Trainer Keith Desormeaux is not afraid to take an uncommon path to the Kentucky Derby.
It seems forever ago that Confidence Game splashed home a one-length winner against Red Route One on a sloppy, sealed track in the Feb. 25 Rebel Stakes (G2) at Oaklawn Park. That victory, preceded by a third-place finish in the Lecomte Stakes (G3) at Fair Grounds, gave the former $25,000 purchase 57 Derby qualifying points.
With a place in the Derby starting gate virtually ensured, Desormeaux was under no pressure to send the horse into another prep. He focused solely on the best way to have a fresh and fit Derby runner. After considering most of the last major preps, he opted for the extended layoff.
Desormeaux emphasized that he believes he made the right decision for this particular horse. “A heavy-bodied, heavy-boned horse couldn’t do this,” he said.
Desormeaux went on: “I guess in most people’s mind it would compromise fitness. I thought about that as well. But the horse puts so much into his works. He’s not one of these lazy horses or a horse you have to work in company to maintain fitness. He maintains fitness and gains fitness very easily. He has that type of mentality. He has that body type. So the 10 weeks does not concern me.”
Desormeaux took a more traditional approach with Exaggerator, who provided him with his best Derby finish when he placed second to Nyquist in 2016. He went on to capture the Preakness. Exaggerator had prepared for the Triple Crown series by winning the Santa Anita Derby (G1), part of the last round of Derby preps.
Confidence Game, a dark bay son of Candy Ride out of the Bernardini mare Eblouissante, debuted with a third-place effort July 2 at Churchill Downs. While other Derby candidates were freshened late last year, Confidence Game raced once every month except December as part of a schedule that led to the Rebel. His overall record stands at 7: 3-1-2 with earnings of $785,525.
In reading the colt’s needs, Desormeaux thought it best to back off a bit after the Rebel.
“I feel very comfortable with the decision. The horse looks outstanding,” he said. “I’m also leaning on his pedigree. I know he’s got that classic depth of pedigree to get the distance. That is probably the most important thing of all when it comes to getting the mile and a quarter.”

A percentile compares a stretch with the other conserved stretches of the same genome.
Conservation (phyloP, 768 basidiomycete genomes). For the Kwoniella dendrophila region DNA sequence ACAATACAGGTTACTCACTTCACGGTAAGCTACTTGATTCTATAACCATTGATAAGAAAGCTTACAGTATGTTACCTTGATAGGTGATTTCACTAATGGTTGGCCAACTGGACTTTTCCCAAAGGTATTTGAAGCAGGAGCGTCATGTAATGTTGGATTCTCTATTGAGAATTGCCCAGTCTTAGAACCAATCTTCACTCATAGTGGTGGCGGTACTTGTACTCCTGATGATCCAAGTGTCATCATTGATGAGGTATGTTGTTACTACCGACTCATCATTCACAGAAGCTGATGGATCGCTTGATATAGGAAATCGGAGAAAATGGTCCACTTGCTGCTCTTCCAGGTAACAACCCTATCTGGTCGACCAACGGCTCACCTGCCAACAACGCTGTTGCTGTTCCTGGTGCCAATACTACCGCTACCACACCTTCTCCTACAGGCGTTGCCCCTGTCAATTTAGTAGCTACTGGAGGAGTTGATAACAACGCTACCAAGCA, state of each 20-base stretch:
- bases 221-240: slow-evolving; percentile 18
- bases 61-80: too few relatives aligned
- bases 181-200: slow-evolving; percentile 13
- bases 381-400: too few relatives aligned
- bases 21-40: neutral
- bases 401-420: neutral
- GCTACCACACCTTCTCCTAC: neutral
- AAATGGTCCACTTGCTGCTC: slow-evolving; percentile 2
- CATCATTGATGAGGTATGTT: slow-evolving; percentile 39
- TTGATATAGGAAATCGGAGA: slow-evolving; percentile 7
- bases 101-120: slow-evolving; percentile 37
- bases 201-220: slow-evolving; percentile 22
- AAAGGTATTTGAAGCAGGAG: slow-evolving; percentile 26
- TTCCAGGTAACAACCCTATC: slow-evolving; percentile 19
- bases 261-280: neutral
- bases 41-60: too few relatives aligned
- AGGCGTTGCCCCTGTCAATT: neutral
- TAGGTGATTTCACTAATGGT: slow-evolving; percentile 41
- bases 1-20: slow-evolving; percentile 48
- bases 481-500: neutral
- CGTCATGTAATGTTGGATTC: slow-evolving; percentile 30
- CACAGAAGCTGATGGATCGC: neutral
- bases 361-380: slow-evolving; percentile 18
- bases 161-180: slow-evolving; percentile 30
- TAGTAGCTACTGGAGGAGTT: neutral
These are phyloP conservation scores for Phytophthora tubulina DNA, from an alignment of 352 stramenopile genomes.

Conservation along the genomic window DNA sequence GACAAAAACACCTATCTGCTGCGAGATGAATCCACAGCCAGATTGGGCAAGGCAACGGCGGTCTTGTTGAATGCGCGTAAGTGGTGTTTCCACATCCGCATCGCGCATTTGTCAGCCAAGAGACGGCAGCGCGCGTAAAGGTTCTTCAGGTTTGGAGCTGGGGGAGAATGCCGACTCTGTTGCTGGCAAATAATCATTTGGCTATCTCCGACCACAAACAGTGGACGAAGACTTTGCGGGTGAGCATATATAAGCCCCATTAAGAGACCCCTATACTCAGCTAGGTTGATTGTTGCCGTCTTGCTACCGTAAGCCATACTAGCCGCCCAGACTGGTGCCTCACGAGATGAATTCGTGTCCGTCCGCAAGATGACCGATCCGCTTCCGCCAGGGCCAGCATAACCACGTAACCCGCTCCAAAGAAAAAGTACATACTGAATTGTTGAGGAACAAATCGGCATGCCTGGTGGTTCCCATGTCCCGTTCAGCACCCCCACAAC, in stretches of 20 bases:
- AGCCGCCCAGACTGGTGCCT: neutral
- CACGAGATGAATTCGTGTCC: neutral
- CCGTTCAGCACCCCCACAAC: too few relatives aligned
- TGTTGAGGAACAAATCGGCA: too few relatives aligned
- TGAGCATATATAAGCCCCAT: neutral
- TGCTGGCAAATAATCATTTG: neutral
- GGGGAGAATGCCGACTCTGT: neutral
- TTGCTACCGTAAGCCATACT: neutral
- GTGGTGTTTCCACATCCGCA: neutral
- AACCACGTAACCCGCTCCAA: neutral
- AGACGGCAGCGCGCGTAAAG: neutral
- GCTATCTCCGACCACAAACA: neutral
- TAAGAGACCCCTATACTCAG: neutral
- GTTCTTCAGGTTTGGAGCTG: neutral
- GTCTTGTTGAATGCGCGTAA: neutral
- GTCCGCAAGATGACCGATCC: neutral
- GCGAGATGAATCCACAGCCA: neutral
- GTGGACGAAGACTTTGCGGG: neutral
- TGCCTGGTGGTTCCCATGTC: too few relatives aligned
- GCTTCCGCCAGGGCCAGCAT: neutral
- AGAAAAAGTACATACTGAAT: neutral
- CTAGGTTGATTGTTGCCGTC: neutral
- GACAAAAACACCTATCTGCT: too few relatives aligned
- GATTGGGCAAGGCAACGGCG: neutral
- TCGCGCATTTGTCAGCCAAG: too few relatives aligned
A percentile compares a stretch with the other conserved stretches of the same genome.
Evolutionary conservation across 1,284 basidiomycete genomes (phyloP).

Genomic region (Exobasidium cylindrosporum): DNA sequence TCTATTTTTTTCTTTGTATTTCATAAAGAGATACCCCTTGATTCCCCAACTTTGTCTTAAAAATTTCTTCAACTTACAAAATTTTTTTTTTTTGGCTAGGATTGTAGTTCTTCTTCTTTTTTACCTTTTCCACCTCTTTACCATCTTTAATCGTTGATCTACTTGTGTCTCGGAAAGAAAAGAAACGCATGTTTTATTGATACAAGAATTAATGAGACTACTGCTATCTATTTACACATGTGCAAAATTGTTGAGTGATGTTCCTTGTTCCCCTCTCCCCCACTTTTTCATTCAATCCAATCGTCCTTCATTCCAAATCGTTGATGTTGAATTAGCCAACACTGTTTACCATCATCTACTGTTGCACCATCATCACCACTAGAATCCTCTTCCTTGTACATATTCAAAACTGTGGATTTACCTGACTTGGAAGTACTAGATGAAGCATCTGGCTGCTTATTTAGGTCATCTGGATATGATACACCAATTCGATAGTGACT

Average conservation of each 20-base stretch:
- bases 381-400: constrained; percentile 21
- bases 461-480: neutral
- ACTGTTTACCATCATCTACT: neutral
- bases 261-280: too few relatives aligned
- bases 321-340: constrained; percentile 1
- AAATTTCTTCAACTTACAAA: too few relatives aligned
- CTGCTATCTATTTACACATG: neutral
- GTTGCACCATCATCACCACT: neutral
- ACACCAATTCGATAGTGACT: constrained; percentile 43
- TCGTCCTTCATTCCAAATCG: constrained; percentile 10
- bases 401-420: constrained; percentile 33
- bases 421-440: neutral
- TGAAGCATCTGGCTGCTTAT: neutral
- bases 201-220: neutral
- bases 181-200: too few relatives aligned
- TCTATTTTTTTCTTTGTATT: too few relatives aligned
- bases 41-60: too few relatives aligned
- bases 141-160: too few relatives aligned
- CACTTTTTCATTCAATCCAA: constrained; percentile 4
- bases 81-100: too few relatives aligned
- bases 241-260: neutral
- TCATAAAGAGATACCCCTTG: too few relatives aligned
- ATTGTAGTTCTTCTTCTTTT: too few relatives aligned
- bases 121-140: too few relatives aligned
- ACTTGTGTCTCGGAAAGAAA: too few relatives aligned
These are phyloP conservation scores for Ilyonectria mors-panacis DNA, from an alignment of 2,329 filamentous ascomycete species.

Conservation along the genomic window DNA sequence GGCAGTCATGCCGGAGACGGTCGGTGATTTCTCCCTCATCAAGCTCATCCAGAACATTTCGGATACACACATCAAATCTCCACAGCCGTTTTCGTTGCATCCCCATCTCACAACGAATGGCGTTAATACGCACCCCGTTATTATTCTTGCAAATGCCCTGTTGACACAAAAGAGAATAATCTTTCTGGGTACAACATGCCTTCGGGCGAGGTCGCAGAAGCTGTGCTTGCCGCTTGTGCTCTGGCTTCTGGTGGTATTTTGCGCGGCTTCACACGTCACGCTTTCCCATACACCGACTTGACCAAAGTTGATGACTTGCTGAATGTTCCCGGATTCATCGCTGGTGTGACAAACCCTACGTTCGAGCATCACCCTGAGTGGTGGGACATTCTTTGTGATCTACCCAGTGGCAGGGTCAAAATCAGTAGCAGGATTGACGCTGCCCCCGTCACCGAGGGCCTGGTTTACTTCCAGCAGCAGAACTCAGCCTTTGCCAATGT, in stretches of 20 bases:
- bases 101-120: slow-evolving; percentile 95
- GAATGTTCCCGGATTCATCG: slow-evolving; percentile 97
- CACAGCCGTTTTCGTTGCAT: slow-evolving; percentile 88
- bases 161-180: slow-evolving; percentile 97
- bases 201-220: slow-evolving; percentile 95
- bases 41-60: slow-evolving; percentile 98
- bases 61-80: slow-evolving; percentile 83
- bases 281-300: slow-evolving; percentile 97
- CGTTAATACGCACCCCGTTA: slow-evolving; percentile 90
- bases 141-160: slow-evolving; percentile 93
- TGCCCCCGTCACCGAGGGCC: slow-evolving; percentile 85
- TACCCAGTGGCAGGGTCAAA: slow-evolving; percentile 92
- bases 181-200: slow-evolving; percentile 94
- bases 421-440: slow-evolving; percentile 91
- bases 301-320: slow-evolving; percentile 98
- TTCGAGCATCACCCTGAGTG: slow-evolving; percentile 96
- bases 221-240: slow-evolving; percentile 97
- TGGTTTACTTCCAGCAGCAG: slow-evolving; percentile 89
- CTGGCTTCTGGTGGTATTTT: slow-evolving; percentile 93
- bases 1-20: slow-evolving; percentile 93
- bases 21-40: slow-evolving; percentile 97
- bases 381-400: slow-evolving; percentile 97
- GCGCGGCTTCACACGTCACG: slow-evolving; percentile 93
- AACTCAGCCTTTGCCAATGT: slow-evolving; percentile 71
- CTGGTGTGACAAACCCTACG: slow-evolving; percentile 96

Kirk Godby, who manages primary owner Don’t Tell My Wife Stables, endorsed Desormeaux’s approach. “He doesn’t view that as a big deal. I don’t either,” Godby said. Both Desormeaux and Godby said soundness was never a concern.
Confidence Game drilled five times since the Rebel. He returned to the work tab March 18, coasting through four furlongs in 50.0 seconds at Fair Grounds. To help offset the layoff, the 3-year-old breezed one mile out of the Churchill Downs gate in 1:38.20 April 14.
“That work was really more a mile and a quarter than a mile. But it was posted at a mile,” Godby noted. “We got to the bottom of him. He needed that. He came back blowing pretty hard, from what I heard.”
Confidence Game turned some heads at Churchill Downs with a bullet move here on April 29. He posted the fastest time of 54 workers at the five-furlong distance when he was clocked at 59.0 seconds.
Confidence Game will break from post 4 for jockey James Graham. He is listed at 20-1 in the morning line.
Those odds do not concern Desormeaux or Godby. Desormeaux has often compared Confidence Game to Exaggerator, even though Confidence Game has much left to accomplish to justify that. The connections intend to run Confidence Game in each of the Triple Crown races.
“We’re going to come in fit and fresh,” said Godby. “We can compete with any of them.”
Especially if the track should be as wet as it was in the soggy Rebel two months ago.